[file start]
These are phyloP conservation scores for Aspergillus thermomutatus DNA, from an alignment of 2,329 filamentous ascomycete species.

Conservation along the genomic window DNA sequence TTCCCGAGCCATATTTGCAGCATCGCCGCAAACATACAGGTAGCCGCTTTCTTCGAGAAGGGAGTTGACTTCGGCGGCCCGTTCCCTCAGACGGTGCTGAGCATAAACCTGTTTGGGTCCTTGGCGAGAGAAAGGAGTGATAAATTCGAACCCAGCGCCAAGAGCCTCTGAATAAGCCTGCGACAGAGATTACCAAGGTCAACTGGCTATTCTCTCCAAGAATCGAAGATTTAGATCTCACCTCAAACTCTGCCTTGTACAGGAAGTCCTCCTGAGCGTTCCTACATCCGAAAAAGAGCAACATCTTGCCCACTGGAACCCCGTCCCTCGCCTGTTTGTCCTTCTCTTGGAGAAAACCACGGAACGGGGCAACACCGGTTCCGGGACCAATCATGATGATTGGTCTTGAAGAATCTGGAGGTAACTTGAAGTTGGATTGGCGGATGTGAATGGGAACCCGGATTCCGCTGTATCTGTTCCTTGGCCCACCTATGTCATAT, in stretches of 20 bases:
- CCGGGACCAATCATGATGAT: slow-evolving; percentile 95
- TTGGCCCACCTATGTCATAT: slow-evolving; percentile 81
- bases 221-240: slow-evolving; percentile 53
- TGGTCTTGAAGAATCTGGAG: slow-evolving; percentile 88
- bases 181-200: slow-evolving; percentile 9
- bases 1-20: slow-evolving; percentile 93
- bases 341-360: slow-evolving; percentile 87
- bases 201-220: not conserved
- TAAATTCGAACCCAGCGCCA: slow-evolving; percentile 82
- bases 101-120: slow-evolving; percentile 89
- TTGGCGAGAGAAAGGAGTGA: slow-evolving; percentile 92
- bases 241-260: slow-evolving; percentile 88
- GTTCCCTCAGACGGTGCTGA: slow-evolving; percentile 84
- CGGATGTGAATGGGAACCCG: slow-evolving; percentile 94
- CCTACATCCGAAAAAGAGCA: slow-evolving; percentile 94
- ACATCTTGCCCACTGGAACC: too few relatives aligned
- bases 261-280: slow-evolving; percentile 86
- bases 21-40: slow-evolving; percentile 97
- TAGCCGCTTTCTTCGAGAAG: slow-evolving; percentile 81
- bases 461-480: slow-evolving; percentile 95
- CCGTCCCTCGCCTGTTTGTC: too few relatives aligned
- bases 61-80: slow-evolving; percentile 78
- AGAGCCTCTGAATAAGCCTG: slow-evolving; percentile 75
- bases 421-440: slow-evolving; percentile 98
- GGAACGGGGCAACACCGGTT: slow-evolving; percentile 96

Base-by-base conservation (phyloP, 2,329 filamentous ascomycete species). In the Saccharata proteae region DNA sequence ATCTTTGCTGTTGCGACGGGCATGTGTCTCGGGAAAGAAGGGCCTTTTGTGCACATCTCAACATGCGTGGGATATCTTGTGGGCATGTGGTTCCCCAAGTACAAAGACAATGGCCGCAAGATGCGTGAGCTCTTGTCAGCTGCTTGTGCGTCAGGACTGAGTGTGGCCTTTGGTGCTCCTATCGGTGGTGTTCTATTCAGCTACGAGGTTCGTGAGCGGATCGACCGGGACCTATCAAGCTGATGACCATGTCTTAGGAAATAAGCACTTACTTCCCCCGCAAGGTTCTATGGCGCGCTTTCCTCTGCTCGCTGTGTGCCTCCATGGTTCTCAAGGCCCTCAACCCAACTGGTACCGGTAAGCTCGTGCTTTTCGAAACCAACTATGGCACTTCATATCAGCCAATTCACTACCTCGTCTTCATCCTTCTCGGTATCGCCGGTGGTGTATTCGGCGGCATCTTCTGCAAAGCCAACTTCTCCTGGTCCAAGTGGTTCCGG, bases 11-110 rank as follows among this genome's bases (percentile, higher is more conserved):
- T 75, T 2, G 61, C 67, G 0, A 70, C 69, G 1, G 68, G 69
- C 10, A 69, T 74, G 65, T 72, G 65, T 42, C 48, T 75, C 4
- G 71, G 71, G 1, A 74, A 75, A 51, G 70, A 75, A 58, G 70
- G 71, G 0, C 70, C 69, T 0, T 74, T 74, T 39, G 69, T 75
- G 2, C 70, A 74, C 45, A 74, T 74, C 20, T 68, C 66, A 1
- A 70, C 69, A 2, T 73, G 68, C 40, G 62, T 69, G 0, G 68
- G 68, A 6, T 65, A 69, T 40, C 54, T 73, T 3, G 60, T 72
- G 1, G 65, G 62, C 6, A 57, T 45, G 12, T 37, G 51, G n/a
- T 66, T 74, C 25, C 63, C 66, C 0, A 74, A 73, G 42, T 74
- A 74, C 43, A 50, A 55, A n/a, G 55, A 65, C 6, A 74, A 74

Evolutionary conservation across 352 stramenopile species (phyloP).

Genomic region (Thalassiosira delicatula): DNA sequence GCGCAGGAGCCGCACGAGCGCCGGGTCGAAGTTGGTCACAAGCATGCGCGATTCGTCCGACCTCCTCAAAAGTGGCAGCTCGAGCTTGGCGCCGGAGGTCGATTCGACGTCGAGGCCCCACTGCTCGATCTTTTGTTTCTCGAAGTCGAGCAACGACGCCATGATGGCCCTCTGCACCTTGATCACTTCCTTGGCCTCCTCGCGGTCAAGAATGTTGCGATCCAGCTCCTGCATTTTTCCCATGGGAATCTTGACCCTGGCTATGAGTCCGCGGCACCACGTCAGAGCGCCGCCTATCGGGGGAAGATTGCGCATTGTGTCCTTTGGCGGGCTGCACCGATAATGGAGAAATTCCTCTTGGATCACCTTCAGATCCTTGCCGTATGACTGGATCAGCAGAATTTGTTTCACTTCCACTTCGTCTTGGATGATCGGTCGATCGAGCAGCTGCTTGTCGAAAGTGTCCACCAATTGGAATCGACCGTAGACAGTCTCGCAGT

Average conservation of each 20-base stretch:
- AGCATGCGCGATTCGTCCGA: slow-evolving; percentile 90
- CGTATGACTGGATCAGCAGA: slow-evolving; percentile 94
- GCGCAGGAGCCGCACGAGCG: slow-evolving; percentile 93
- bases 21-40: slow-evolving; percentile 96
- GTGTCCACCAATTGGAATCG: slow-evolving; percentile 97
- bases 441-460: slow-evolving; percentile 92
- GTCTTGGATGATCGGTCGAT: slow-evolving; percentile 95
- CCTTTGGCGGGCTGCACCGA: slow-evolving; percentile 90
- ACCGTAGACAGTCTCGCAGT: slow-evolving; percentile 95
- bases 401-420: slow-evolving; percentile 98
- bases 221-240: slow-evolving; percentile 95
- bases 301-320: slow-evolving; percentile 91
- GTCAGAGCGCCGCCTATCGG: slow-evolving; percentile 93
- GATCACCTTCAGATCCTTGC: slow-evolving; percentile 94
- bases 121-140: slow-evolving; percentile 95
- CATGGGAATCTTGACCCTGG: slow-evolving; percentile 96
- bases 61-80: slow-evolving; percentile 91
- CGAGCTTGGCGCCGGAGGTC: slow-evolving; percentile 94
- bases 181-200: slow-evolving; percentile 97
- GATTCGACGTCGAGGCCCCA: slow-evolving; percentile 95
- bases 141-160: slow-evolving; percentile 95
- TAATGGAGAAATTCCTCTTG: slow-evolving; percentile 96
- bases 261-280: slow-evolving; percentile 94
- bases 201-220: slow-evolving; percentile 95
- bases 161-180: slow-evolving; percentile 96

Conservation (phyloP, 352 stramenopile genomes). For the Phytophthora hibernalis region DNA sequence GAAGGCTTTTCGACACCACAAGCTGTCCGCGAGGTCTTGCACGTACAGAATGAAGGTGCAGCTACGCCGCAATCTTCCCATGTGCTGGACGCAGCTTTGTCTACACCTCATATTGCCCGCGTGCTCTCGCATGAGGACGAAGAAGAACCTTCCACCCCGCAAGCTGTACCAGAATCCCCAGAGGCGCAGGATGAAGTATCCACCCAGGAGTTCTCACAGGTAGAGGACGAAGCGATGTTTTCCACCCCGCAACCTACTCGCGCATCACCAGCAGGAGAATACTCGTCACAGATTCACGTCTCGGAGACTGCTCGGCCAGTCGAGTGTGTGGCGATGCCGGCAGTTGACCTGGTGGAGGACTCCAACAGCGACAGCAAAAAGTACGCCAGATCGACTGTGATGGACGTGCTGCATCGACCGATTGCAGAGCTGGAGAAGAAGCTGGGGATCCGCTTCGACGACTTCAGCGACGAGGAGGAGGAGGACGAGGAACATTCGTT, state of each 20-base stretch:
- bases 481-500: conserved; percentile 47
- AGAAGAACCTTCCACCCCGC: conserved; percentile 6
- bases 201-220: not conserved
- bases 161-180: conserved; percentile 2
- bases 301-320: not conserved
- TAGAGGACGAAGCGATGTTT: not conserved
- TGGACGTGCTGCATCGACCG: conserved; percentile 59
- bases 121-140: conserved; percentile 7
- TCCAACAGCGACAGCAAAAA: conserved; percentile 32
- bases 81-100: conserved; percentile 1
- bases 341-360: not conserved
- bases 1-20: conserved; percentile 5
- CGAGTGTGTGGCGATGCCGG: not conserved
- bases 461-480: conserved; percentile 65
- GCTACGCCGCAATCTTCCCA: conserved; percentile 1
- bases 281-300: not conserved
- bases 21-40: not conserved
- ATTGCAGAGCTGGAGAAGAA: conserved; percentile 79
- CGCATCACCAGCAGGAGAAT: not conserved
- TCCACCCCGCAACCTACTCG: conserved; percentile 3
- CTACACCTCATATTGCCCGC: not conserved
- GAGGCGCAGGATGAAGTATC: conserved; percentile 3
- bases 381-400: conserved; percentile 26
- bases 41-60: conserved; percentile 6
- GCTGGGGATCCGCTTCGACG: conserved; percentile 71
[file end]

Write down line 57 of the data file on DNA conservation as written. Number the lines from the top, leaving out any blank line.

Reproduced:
- CATGGGAATCTTGACCCTGG: slow-evolving; percentile 96